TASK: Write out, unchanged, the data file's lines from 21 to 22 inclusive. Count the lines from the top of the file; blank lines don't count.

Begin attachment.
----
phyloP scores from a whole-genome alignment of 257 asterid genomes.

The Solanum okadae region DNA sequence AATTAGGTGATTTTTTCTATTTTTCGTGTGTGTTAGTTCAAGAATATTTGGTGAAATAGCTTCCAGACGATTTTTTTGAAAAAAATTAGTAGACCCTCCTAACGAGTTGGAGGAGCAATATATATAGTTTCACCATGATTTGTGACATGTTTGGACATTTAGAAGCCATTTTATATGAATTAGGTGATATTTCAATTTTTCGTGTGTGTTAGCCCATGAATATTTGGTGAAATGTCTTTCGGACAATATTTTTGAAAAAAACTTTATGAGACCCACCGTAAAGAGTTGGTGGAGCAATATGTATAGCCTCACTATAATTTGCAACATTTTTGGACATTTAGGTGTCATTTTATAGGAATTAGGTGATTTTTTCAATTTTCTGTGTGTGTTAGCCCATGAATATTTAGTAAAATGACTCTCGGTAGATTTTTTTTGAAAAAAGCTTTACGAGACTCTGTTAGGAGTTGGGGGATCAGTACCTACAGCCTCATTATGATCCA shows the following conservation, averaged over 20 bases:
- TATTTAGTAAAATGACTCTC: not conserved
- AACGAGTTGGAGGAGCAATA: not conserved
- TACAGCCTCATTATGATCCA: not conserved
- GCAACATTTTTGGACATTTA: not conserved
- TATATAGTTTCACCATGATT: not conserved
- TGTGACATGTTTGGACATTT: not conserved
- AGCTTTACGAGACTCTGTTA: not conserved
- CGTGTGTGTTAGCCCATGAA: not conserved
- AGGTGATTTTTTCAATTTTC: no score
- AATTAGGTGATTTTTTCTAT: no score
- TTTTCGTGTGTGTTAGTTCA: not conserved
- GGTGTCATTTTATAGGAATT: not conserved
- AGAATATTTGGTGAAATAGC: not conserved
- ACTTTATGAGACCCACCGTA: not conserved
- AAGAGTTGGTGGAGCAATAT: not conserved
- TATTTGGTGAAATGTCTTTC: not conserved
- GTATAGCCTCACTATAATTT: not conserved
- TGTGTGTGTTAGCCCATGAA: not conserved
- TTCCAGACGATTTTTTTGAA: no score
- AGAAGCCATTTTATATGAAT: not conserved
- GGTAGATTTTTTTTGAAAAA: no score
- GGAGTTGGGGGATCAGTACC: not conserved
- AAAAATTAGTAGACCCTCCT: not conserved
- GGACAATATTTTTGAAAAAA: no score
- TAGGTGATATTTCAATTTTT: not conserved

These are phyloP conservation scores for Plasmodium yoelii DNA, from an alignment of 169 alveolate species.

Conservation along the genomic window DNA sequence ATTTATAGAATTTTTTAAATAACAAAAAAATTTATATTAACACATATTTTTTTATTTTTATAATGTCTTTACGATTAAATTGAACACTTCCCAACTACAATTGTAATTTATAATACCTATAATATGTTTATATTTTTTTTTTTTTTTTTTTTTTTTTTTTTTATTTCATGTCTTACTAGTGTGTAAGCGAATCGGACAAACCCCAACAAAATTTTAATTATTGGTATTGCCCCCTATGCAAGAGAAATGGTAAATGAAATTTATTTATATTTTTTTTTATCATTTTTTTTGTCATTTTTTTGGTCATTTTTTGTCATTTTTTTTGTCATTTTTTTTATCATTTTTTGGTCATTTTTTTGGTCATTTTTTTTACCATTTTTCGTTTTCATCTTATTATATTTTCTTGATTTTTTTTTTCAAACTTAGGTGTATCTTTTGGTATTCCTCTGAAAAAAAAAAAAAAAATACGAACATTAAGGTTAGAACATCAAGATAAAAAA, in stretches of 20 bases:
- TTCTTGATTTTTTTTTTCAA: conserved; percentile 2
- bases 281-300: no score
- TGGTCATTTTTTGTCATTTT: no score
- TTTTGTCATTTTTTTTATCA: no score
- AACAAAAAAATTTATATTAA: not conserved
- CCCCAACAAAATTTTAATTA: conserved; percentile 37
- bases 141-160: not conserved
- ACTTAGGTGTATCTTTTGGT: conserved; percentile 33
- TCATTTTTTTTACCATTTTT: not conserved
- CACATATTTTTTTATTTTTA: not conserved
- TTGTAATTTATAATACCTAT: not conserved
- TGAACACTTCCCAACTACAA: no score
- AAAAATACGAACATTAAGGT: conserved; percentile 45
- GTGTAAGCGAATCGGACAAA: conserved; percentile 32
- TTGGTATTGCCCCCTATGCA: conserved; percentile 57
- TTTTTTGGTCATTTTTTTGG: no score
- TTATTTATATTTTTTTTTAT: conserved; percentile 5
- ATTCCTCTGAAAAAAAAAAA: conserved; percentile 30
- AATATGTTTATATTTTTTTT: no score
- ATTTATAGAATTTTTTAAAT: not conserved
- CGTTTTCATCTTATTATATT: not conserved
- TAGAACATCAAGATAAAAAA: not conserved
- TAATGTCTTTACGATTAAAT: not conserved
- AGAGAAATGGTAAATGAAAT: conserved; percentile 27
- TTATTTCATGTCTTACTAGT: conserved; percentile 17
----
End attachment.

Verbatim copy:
- TTCCAGACGATTTTTTTGAA: no score
- AGAAGCCATTTTATATGAAT: not conserved